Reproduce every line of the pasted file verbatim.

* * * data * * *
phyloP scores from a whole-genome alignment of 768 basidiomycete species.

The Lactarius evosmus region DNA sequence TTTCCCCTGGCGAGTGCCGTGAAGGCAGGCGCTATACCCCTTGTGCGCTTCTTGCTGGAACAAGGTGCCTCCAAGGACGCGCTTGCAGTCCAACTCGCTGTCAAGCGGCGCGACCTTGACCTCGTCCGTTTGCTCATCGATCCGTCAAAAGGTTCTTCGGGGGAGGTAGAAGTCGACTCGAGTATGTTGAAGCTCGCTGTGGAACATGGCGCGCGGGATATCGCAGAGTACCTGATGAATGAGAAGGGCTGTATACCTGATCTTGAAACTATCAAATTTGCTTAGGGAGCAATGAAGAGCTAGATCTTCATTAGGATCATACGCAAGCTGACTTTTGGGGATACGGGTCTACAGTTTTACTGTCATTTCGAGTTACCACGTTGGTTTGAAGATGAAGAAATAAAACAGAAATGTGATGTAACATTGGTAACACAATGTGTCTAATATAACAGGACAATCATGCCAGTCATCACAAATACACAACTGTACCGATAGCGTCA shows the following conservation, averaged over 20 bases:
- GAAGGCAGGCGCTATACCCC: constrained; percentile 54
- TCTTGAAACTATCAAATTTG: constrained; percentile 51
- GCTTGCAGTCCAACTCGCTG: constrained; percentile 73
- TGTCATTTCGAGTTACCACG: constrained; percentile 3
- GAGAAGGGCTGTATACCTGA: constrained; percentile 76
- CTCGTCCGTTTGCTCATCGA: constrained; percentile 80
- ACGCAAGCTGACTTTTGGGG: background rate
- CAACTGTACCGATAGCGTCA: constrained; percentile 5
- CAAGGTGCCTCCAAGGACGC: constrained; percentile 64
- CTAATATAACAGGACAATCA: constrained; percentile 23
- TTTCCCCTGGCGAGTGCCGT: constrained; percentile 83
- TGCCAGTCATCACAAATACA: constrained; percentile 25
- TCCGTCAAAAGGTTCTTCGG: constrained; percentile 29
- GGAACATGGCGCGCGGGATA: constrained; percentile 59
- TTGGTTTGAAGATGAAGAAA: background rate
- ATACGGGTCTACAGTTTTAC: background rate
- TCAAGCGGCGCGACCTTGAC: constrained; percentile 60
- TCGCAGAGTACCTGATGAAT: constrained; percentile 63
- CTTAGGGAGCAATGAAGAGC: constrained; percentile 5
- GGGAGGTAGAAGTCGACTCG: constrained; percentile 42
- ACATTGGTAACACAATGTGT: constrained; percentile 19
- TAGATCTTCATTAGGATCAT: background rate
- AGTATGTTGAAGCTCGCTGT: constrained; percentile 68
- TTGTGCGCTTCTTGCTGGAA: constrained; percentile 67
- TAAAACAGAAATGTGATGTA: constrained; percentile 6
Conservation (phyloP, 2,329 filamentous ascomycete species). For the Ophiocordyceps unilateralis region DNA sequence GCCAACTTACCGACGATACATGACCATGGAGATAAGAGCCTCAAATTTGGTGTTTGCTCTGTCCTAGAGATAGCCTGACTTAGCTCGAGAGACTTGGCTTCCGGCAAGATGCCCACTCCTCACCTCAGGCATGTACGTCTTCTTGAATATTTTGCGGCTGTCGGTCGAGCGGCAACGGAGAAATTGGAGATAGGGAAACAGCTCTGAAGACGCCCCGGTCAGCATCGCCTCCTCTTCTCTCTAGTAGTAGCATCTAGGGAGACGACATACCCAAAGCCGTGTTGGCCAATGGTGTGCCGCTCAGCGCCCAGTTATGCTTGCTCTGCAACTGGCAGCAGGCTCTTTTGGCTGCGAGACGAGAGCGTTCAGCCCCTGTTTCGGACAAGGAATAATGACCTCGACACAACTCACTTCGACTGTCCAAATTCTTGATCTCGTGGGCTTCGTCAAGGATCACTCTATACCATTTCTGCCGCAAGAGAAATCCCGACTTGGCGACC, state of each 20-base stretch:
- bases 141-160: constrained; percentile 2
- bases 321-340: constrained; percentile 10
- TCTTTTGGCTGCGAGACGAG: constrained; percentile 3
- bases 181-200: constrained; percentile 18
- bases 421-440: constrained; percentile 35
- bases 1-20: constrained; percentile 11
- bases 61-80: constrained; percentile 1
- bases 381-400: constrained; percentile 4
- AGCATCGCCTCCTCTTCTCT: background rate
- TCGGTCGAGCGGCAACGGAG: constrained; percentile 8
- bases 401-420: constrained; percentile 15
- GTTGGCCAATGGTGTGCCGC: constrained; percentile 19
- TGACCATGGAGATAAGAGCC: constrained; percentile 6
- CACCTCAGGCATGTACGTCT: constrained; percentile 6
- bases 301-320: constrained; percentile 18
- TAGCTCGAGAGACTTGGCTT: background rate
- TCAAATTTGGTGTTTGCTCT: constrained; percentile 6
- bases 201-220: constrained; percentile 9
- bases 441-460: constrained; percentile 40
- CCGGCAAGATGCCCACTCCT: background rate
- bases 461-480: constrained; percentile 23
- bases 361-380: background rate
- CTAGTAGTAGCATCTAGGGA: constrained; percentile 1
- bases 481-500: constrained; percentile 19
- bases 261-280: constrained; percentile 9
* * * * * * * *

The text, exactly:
phyloP scores from a whole-genome alignment of 768 basidiomycete species.

The Lactarius evosmus region DNA sequence TTTCCCCTGGCGAGTGCCGTGAAGGCAGGCGCTATACCCCTTGTGCGCTTCTTGCTGGAACAAGGTGCCTCCAAGGACGCGCTTGCAGTCCAACTCGCTGTCAAGCGGCGCGACCTTGACCTCGTCCGTTTGCTCATCGATCCGTCAAAAGGTTCTTCGGGGGAGGTAGAAGTCGACTCGAGTATGTTGAAGCTCGCTGTGGAACATGGCGCGCGGGATATCGCAGAGTACCTGATGAATGAGAAGGGCTGTATACCTGATCTTGAAACTATCAAATTTGCTTAGGGAGCAATGAAGAGCTAGATCTTCATTAGGATCATACGCAAGCTGACTTTTGGGGATACGGGTCTACAGTTTTACTGTCATTTCGAGTTACCACGTTGGTTTGAAGATGAAGAAATAAAACAGAAATGTGATGTAACATTGGTAACACAATGTGTCTAATATAACAGGACAATCATGCCAGTCATCACAAATACACAACTGTACCGATAGCGTCA shows the following conservation, averaged over 20 bases:
- GAAGGCAGGCGCTATACCCC: constrained; percentile 54
- TCTTGAAACTATCAAATTTG: constrained; percentile 51
- GCTTGCAGTCCAACTCGCTG: constrained; percentile 73
- TGTCATTTCGAGTTACCACG: constrained; percentile 3
- GAGAAGGGCTGTATACCTGA: constrained; percentile 76
- CTCGTCCGTTTGCTCATCGA: constrained; percentile 80
- ACGCAAGCTGACTTTTGGGG: background rate
- CAACTGTACCGATAGCGTCA: constrained; percentile 5
- CAAGGTGCCTCCAAGGACGC: constrained; percentile 64
- CTAATATAACAGGACAATCA: constrained; percentile 23
- TTTCCCCTGGCGAGTGCCGT: constrained; percentile 83
- TGCCAGTCATCACAAATACA: constrained; percentile 25
- TCCGTCAAAAGGTTCTTCGG: constrained; percentile 29
- GGAACATGGCGCGCGGGATA: constrained; percentile 59
- TTGGTTTGAAGATGAAGAAA: background rate
- ATACGGGTCTACAGTTTTAC: background rate
- TCAAGCGGCGCGACCTTGAC: constrained; percentile 60
- TCGCAGAGTACCTGATGAAT: constrained; percentile 63
- CTTAGGGAGCAATGAAGAGC: constrained; percentile 5
- GGGAGGTAGAAGTCGACTCG: constrained; percentile 42
- ACATTGGTAACACAATGTGT: constrained; percentile 19
- TAGATCTTCATTAGGATCAT: background rate
- AGTATGTTGAAGCTCGCTGT: constrained; percentile 68
- TTGTGCGCTTCTTGCTGGAA: constrained; percentile 67
- TAAAACAGAAATGTGATGTA: constrained; percentile 6
Conservation (phyloP, 2,329 filamentous ascomycete species). For the Ophiocordyceps unilateralis region DNA sequence GCCAACTTACCGACGATACATGACCATGGAGATAAGAGCCTCAAATTTGGTGTTTGCTCTGTCCTAGAGATAGCCTGACTTAGCTCGAGAGACTTGGCTTCCGGCAAGATGCCCACTCCTCACCTCAGGCATGTACGTCTTCTTGAATATTTTGCGGCTGTCGGTCGAGCGGCAACGGAGAAATTGGAGATAGGGAAACAGCTCTGAAGACGCCCCGGTCAGCATCGCCTCCTCTTCTCTCTAGTAGTAGCATCTAGGGAGACGACATACCCAAAGCCGTGTTGGCCAATGGTGTGCCGCTCAGCGCCCAGTTATGCTTGCTCTGCAACTGGCAGCAGGCTCTTTTGGCTGCGAGACGAGAGCGTTCAGCCCCTGTTTCGGACAAGGAATAATGACCTCGACACAACTCACTTCGACTGTCCAAATTCTTGATCTCGTGGGCTTCGTCAAGGATCACTCTATACCATTTCTGCCGCAAGAGAAATCCCGACTTGGCGACC, state of each 20-base stretch:
- bases 141-160: constrained; percentile 2
- bases 321-340: constrained; percentile 10
- TCTTTTGGCTGCGAGACGAG: constrained; percentile 3
- bases 181-200: constrained; percentile 18
- bases 421-440: constrained; percentile 35
- bases 1-20: constrained; percentile 11
- bases 61-80: constrained; percentile 1
- bases 381-400: constrained; percentile 4
- AGCATCGCCTCCTCTTCTCT: background rate
- TCGGTCGAGCGGCAACGGAG: constrained; percentile 8
- bases 401-420: constrained; percentile 15
- GTTGGCCAATGGTGTGCCGC: constrained; percentile 19
- TGACCATGGAGATAAGAGCC: constrained; percentile 6
- CACCTCAGGCATGTACGTCT: constrained; percentile 6
- bases 301-320: constrained; percentile 18
- TAGCTCGAGAGACTTGGCTT: background rate
- TCAAATTTGGTGTTTGCTCT: constrained; percentile 6
- bases 201-220: constrained; percentile 9
- bases 441-460: constrained; percentile 40
- CCGGCAAGATGCCCACTCCT: background rate
- bases 461-480: constrained; percentile 23
- bases 361-380: background rate
- CTAGTAGTAGCATCTAGGGA: constrained; percentile 1
- bases 481-500: constrained; percentile 19
- bases 261-280: constrained; percentile 9